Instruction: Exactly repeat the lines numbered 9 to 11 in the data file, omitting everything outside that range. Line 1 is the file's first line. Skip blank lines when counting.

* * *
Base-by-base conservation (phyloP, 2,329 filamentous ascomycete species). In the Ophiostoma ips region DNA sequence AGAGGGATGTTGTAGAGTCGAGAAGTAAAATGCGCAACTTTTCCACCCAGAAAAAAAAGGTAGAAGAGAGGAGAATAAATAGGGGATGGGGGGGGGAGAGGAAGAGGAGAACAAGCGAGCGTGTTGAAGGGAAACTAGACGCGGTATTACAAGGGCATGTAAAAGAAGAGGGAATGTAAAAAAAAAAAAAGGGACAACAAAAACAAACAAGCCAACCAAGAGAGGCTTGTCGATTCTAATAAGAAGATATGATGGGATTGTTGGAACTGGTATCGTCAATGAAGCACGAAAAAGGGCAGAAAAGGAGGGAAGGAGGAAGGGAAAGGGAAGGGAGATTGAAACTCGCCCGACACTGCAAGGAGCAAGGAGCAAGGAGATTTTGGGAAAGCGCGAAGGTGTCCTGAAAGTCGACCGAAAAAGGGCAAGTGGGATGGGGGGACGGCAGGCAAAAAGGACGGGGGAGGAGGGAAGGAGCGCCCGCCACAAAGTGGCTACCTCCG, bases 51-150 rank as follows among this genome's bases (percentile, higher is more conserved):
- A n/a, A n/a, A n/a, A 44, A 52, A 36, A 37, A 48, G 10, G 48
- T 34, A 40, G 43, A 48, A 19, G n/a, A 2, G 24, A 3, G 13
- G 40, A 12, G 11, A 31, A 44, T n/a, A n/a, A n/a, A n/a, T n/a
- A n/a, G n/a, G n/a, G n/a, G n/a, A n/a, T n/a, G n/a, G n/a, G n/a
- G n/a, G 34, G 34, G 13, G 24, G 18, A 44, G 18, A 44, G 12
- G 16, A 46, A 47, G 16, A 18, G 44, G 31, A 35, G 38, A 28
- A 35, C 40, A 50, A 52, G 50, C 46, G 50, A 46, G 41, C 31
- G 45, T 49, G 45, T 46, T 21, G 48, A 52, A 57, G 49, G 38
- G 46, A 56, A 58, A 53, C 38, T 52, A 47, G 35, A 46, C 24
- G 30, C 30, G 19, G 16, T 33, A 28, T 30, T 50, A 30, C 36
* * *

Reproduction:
- G 45, T 49, G 45, T 46, T 21, G 48, A 52, A 57, G 49, G 38
- G 46, A 56, A 58, A 53, C 38, T 52, A 47, G 35, A 46, C 24
- G 30, C 30, G 19, G 16, T 33, A 28, T 30, T 50, A 30, C 36